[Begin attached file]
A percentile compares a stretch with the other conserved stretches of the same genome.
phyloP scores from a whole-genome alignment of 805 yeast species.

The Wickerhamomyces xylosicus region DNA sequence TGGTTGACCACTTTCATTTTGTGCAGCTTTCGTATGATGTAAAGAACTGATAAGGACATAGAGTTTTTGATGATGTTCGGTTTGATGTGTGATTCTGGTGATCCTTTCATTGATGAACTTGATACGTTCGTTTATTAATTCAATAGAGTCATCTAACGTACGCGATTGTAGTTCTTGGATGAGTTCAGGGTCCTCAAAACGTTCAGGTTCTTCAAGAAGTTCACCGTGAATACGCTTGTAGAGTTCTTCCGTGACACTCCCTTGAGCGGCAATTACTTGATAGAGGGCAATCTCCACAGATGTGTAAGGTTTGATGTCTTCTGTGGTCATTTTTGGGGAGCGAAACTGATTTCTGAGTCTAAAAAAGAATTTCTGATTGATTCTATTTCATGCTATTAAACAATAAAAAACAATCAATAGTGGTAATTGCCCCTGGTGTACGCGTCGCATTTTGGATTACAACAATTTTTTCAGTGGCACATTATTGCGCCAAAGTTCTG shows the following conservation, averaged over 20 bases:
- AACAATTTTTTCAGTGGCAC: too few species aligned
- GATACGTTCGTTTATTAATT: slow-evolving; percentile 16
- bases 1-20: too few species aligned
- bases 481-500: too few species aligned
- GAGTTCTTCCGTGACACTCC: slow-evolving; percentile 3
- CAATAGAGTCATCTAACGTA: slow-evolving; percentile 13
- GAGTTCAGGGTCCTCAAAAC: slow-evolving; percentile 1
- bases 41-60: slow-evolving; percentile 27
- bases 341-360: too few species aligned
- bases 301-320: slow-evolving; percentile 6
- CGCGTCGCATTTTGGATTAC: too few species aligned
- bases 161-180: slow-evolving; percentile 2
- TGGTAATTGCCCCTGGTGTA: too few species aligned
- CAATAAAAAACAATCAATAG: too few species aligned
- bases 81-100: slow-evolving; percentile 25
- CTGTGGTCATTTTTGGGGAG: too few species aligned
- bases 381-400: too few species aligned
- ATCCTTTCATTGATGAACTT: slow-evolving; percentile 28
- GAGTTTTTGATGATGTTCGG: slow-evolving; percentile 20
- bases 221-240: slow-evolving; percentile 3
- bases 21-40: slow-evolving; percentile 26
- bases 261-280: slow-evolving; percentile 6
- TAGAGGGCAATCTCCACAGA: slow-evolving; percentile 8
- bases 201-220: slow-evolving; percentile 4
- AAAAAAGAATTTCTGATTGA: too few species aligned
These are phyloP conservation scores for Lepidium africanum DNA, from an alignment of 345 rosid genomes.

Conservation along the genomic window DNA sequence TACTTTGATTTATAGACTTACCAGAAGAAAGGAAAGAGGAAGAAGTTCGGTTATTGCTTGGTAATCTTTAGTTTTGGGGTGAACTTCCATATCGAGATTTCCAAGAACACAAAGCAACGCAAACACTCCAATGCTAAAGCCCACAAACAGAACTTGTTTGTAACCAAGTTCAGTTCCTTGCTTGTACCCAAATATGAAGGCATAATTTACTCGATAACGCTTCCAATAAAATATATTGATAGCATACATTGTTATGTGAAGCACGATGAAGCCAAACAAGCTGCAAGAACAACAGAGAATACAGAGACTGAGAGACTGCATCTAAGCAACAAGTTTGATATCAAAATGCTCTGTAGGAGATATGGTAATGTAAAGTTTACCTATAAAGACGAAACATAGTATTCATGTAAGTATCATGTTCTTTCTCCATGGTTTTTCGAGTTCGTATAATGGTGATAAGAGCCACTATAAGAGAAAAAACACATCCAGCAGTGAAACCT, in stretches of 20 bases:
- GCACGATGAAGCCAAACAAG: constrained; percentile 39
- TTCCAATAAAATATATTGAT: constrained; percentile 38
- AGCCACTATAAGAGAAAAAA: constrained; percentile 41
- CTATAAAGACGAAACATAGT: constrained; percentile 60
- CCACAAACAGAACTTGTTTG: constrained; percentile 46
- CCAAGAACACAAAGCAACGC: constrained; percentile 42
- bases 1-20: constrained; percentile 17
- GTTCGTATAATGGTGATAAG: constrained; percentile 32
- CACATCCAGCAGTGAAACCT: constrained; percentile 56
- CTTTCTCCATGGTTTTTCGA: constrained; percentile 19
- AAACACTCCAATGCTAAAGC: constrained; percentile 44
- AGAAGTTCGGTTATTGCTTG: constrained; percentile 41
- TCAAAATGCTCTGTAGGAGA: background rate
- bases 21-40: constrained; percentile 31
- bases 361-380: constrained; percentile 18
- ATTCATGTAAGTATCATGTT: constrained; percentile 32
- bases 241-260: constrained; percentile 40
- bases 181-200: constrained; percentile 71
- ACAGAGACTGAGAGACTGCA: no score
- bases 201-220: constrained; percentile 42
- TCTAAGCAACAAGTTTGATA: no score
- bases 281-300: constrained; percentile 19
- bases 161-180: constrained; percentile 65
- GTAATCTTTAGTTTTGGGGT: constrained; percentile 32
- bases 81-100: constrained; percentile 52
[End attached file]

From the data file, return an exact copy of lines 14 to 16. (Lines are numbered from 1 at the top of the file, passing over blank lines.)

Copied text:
- CGCGTCGCATTTTGGATTAC: too few species aligned
- bases 161-180: slow-evolving; percentile 2
- TGGTAATTGCCCCTGGTGTA: too few species aligned